* Or, alternately, the offense may try to counter by falling back on a power running game (if they've got one). Again, it would be hard for a power formation to get their bulk on an "edge" defense simply because most of the defense is not lining up right in front of them. An edge defense would have to tackle quickly, aggressively, and in numbers to survive.
*Coming at it from this perspective, Ray Rhodes' experiments with a 2-9 defensive alignment a couple years ago were not really such a bad idea. He was taking baby steps toward a new defensive scheme to counter the current rules environment. Rhodes' problem may have been that he didn't take it far enough. He had the formation, but not the scheme.
Just some thoughts... I'll be watching with great curiosity to see if there's any substance to my hunch. Then again, I may be just another homer, grasping for any justification for stupid draft moves... We'll see.
|04-24-2005, 01:18 PM||#3|
Tatum Bell-the real deal
Join Date: Apr 2005
why not, we have to manpower now.
i cant believe this, but shanahan and coyer must have something up their sleeves...because so much depth in the secondary, will cuase us shortages in other areas of our team.
i hope its worth it
|04-24-2005, 01:25 PM||#4|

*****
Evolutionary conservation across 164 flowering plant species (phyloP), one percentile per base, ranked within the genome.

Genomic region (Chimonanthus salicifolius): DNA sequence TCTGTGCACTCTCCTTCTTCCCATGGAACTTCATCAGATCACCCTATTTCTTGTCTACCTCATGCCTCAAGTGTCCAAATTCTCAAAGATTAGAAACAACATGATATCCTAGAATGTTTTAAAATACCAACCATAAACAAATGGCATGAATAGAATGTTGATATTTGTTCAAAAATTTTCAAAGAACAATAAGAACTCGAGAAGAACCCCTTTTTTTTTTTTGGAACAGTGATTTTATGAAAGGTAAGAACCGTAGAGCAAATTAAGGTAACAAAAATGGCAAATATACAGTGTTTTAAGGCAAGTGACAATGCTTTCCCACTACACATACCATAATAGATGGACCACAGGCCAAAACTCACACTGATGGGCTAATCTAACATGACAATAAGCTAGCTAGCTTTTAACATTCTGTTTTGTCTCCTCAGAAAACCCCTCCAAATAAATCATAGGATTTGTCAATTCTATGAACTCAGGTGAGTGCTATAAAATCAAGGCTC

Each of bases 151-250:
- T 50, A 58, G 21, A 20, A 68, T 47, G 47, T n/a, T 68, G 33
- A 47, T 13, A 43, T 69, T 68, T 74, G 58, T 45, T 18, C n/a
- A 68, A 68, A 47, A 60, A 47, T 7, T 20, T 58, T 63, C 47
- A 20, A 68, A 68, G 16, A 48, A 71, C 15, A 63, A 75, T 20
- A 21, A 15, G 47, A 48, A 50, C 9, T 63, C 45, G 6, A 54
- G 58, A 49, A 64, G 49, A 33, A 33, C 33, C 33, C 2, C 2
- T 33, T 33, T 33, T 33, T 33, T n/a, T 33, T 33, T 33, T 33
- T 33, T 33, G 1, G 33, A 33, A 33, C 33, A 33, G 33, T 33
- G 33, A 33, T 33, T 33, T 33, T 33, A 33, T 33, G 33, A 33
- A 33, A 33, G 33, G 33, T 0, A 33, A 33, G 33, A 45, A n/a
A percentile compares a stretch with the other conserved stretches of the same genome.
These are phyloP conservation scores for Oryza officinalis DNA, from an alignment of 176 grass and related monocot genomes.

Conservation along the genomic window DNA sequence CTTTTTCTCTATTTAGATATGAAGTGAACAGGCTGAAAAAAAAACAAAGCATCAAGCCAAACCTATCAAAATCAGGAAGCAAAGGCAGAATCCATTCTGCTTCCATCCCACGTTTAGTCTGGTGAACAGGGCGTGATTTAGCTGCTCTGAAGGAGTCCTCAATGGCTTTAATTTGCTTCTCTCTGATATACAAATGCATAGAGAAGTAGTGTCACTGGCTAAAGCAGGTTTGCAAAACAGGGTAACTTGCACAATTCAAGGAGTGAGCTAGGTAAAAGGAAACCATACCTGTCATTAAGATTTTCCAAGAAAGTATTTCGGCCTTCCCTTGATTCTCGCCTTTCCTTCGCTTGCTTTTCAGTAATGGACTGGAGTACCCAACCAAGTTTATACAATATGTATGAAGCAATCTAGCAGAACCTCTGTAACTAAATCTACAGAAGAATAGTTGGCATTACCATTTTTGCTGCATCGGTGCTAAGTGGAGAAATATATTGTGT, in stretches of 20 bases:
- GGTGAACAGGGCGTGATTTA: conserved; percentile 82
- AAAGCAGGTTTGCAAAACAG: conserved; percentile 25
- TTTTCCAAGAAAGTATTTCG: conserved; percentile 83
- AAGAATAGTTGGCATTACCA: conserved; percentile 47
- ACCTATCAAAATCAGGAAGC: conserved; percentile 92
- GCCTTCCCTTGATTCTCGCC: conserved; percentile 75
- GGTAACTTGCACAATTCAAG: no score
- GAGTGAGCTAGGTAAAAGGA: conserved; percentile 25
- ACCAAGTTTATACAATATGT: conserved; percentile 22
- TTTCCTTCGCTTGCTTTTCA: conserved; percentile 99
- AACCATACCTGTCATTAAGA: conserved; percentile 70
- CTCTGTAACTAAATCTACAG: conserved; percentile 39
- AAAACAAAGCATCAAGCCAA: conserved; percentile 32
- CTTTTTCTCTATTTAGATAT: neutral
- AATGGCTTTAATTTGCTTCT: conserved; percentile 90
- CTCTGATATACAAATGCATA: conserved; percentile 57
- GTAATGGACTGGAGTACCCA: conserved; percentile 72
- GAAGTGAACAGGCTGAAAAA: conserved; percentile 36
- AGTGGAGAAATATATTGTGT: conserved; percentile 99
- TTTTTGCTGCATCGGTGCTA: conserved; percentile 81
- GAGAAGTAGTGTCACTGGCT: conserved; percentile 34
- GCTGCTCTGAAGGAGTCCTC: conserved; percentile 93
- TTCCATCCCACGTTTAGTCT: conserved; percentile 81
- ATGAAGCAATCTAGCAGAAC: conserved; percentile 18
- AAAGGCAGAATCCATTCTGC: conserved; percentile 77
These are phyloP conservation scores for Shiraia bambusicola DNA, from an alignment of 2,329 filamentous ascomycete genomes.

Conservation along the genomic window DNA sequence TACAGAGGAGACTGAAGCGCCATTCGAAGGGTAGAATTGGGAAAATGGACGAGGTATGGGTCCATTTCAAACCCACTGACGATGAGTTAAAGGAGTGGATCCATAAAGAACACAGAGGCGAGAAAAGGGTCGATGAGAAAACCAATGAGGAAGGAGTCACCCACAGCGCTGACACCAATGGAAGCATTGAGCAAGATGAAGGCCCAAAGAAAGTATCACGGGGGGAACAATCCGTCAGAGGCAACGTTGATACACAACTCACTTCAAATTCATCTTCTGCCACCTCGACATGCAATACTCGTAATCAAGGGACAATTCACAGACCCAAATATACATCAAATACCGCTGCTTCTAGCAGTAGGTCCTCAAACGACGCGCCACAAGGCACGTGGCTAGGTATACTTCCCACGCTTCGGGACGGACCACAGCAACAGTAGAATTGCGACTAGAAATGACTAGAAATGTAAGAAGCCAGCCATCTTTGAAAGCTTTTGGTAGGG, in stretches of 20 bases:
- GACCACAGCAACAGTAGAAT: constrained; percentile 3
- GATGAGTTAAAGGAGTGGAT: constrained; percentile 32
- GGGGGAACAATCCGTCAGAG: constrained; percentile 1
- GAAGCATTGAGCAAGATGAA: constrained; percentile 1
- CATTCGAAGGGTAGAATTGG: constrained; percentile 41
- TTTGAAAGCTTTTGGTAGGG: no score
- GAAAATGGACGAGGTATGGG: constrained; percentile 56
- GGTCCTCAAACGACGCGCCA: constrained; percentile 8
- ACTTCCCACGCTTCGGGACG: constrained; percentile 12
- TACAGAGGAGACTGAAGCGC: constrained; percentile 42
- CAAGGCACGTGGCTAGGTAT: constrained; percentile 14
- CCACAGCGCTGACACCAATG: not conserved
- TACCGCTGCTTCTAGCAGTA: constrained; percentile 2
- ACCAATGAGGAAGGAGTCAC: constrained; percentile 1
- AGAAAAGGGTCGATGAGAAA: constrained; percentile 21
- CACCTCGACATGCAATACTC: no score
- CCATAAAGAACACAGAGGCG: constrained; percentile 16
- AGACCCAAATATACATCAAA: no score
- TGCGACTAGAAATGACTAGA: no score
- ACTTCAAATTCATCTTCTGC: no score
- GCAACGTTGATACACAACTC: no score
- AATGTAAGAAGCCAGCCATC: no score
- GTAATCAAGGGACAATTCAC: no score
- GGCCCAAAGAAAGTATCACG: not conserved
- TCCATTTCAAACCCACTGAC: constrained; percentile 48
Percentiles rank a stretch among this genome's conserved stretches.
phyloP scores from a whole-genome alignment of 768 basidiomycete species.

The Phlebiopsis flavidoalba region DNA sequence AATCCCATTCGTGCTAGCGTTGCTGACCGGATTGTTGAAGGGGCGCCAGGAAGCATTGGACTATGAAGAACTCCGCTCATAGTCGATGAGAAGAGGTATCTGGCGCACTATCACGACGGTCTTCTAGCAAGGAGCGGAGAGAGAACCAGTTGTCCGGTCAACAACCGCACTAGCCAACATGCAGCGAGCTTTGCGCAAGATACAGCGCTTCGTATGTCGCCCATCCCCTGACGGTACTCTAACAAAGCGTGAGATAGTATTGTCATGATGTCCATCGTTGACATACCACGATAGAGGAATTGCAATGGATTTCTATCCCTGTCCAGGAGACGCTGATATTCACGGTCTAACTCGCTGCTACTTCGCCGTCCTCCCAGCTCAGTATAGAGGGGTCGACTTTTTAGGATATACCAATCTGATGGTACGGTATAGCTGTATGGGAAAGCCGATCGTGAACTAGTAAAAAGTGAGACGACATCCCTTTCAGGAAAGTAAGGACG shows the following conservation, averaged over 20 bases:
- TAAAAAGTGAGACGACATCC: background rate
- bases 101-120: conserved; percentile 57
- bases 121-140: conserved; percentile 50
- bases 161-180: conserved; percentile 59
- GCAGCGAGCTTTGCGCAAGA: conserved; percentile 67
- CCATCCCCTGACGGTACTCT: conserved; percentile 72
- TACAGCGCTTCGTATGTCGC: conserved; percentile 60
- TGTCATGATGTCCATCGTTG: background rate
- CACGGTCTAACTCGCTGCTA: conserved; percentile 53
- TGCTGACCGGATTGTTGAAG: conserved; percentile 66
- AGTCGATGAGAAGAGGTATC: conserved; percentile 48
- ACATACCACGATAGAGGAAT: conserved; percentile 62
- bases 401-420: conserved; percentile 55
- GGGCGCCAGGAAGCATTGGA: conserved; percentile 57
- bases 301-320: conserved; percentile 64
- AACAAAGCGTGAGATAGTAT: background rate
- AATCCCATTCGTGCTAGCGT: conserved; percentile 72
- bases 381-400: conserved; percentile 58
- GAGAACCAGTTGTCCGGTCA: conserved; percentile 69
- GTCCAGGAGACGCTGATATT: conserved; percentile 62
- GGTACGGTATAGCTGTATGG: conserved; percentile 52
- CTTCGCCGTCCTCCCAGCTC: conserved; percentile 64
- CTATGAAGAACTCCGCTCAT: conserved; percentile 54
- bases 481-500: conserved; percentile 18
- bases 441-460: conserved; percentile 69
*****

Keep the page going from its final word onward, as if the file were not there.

Ring of Famer
Join Date: Apr 2004
Location: Orlando, Florida
Jack Del rio
Interesting take. Maybe a 3-3-5 or a version of the 4-6, Maybe we will be playing some 3-4 as well.
I will hold anymore comment until I see what the "Plan" is going to be once camp starts. Maybe you are onto something, maybe we are just doomed
|04-24-2005, 03:32 PM||#5|
Join Date: Jul 2001
Location: Hot Springs, Ouachitah
The problem playing press coverage is it's literally impossible to only touch within 5 yards. New England would consistently bump hard up to about 9 yards, got away with it till the film showed blatant non-calls. Thus the rule change and the continued p***Yfication of the NFL. Pretty soon they won't even allow zone coverage at this rate.
I think teams should be able to maintain contact to <10 yards and actually enforce it. It's rediculously arbitrary right now. The problem with releasing the WR so soon if your immediately chasing the WR with your back to the QB, totally vulnerable, like a cat chasing a wild mouse on the loose, and with your back to the QB, you can't read the play whatsoever. Billichick bent the rules to breaking, and now the game is suffering.
Just one more reason to hate New England.